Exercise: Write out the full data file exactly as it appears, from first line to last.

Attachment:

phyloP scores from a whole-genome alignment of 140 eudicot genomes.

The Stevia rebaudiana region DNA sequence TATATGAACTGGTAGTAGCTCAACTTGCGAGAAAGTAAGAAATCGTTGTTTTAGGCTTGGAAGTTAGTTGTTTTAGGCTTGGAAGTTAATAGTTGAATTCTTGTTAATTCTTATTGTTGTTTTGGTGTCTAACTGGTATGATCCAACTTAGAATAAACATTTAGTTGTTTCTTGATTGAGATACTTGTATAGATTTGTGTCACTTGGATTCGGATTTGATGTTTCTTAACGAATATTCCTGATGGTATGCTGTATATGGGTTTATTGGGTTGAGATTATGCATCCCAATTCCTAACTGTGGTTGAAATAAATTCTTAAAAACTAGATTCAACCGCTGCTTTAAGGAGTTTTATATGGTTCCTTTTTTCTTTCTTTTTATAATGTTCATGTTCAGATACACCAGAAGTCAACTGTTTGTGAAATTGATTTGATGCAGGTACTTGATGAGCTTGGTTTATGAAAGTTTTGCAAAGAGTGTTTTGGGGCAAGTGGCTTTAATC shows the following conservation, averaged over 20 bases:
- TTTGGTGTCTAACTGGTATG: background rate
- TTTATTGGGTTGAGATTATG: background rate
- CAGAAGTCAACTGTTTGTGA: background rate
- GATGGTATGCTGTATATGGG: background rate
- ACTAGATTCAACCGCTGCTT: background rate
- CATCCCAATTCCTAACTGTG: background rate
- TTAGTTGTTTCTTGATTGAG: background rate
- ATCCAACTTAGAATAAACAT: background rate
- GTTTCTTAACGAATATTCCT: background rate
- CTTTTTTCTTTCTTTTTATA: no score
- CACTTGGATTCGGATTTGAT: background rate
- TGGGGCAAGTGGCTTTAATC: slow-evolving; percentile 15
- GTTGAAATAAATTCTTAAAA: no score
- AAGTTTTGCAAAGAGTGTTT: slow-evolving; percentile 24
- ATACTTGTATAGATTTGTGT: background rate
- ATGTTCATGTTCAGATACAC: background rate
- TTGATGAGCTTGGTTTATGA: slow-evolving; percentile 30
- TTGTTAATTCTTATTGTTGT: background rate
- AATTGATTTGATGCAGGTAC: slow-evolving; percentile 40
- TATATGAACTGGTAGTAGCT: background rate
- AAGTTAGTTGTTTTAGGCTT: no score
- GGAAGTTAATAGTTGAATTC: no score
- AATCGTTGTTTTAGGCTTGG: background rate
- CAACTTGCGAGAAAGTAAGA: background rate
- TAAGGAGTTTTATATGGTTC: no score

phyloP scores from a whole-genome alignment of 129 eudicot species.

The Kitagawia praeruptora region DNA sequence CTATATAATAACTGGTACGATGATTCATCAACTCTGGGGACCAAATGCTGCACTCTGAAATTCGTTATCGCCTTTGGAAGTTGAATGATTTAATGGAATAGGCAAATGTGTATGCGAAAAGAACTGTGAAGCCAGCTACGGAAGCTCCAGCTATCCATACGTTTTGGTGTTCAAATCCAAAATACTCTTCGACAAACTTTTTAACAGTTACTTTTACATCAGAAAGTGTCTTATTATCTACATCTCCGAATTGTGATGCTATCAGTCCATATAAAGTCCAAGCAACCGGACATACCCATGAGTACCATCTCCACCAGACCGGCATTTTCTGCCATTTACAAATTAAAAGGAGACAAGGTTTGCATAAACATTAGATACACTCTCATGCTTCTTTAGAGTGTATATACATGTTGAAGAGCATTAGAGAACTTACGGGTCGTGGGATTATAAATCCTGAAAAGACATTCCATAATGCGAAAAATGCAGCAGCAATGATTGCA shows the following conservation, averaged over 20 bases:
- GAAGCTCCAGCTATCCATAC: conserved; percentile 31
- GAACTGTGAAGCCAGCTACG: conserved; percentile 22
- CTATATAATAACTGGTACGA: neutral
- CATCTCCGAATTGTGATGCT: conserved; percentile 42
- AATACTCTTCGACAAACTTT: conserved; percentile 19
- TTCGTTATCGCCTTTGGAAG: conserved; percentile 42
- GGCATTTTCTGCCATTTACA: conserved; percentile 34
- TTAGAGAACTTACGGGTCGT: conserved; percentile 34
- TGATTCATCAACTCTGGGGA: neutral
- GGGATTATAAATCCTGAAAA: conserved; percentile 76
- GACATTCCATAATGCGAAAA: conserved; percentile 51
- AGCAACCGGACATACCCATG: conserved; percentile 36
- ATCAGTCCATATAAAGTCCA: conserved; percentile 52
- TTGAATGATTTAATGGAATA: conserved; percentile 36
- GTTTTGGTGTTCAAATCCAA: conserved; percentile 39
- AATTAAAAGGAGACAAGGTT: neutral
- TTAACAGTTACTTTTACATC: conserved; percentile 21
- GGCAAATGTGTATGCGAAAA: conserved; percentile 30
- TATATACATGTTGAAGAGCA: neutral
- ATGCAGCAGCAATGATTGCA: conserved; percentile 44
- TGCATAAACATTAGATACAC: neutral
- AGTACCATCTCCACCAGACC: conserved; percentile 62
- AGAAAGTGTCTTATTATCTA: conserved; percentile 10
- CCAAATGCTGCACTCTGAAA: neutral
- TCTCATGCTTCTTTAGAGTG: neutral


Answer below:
phyloP scores from a whole-genome alignment of 140 eudicot genomes.

The Stevia rebaudiana region DNA sequence TATATGAACTGGTAGTAGCTCAACTTGCGAGAAAGTAAGAAATCGTTGTTTTAGGCTTGGAAGTTAGTTGTTTTAGGCTTGGAAGTTAATAGTTGAATTCTTGTTAATTCTTATTGTTGTTTTGGTGTCTAACTGGTATGATCCAACTTAGAATAAACATTTAGTTGTTTCTTGATTGAGATACTTGTATAGATTTGTGTCACTTGGATTCGGATTTGATGTTTCTTAACGAATATTCCTGATGGTATGCTGTATATGGGTTTATTGGGTTGAGATTATGCATCCCAATTCCTAACTGTGGTTGAAATAAATTCTTAAAAACTAGATTCAACCGCTGCTTTAAGGAGTTTTATATGGTTCCTTTTTTCTTTCTTTTTATAATGTTCATGTTCAGATACACCAGAAGTCAACTGTTTGTGAAATTGATTTGATGCAGGTACTTGATGAGCTTGGTTTATGAAAGTTTTGCAAAGAGTGTTTTGGGGCAAGTGGCTTTAATC shows the following conservation, averaged over 20 bases:
- TTTGGTGTCTAACTGGTATG: background rate
- TTTATTGGGTTGAGATTATG: background rate
- CAGAAGTCAACTGTTTGTGA: background rate
- GATGGTATGCTGTATATGGG: background rate
- ACTAGATTCAACCGCTGCTT: background rate
- CATCCCAATTCCTAACTGTG: background rate
- TTAGTTGTTTCTTGATTGAG: background rate
- ATCCAACTTAGAATAAACAT: background rate
- GTTTCTTAACGAATATTCCT: background rate
- CTTTTTTCTTTCTTTTTATA: no score
- CACTTGGATTCGGATTTGAT: background rate
- TGGGGCAAGTGGCTTTAATC: slow-evolving; percentile 15
- GTTGAAATAAATTCTTAAAA: no score
- AAGTTTTGCAAAGAGTGTTT: slow-evolving; percentile 24
- ATACTTGTATAGATTTGTGT: background rate
- ATGTTCATGTTCAGATACAC: background rate
- TTGATGAGCTTGGTTTATGA: slow-evolving; percentile 30
- TTGTTAATTCTTATTGTTGT: background rate
- AATTGATTTGATGCAGGTAC: slow-evolving; percentile 40
- TATATGAACTGGTAGTAGCT: background rate
- AAGTTAGTTGTTTTAGGCTT: no score
- GGAAGTTAATAGTTGAATTC: no score
- AATCGTTGTTTTAGGCTTGG: background rate
- CAACTTGCGAGAAAGTAAGA: background rate
- TAAGGAGTTTTATATGGTTC: no score

phyloP scores from a whole-genome alignment of 129 eudicot species.

The Kitagawia praeruptora region DNA sequence CTATATAATAACTGGTACGATGATTCATCAACTCTGGGGACCAAATGCTGCACTCTGAAATTCGTTATCGCCTTTGGAAGTTGAATGATTTAATGGAATAGGCAAATGTGTATGCGAAAAGAACTGTGAAGCCAGCTACGGAAGCTCCAGCTATCCATACGTTTTGGTGTTCAAATCCAAAATACTCTTCGACAAACTTTTTAACAGTTACTTTTACATCAGAAAGTGTCTTATTATCTACATCTCCGAATTGTGATGCTATCAGTCCATATAAAGTCCAAGCAACCGGACATACCCATGAGTACCATCTCCACCAGACCGGCATTTTCTGCCATTTACAAATTAAAAGGAGACAAGGTTTGCATAAACATTAGATACACTCTCATGCTTCTTTAGAGTGTATATACATGTTGAAGAGCATTAGAGAACTTACGGGTCGTGGGATTATAAATCCTGAAAAGACATTCCATAATGCGAAAAATGCAGCAGCAATGATTGCA shows the following conservation, averaged over 20 bases:
- GAAGCTCCAGCTATCCATAC: conserved; percentile 31
- GAACTGTGAAGCCAGCTACG: conserved; percentile 22
- CTATATAATAACTGGTACGA: neutral
- CATCTCCGAATTGTGATGCT: conserved; percentile 42
- AATACTCTTCGACAAACTTT: conserved; percentile 19
- TTCGTTATCGCCTTTGGAAG: conserved; percentile 42
- GGCATTTTCTGCCATTTACA: conserved; percentile 34
- TTAGAGAACTTACGGGTCGT: conserved; percentile 34
- TGATTCATCAACTCTGGGGA: neutral
- GGGATTATAAATCCTGAAAA: conserved; percentile 76
- GACATTCCATAATGCGAAAA: conserved; percentile 51
- AGCAACCGGACATACCCATG: conserved; percentile 36
- ATCAGTCCATATAAAGTCCA: conserved; percentile 52
- TTGAATGATTTAATGGAATA: conserved; percentile 36
- GTTTTGGTGTTCAAATCCAA: conserved; percentile 39
- AATTAAAAGGAGACAAGGTT: neutral
- TTAACAGTTACTTTTACATC: conserved; percentile 21
- GGCAAATGTGTATGCGAAAA: conserved; percentile 30
- TATATACATGTTGAAGAGCA: neutral
- ATGCAGCAGCAATGATTGCA: conserved; percentile 44
- TGCATAAACATTAGATACAC: neutral
- AGTACCATCTCCACCAGACC: conserved; percentile 62
- AGAAAGTGTCTTATTATCTA: conserved; percentile 10
- CCAAATGCTGCACTCTGAAA: neutral
- TCTCATGCTTCTTTAGAGTG: neutral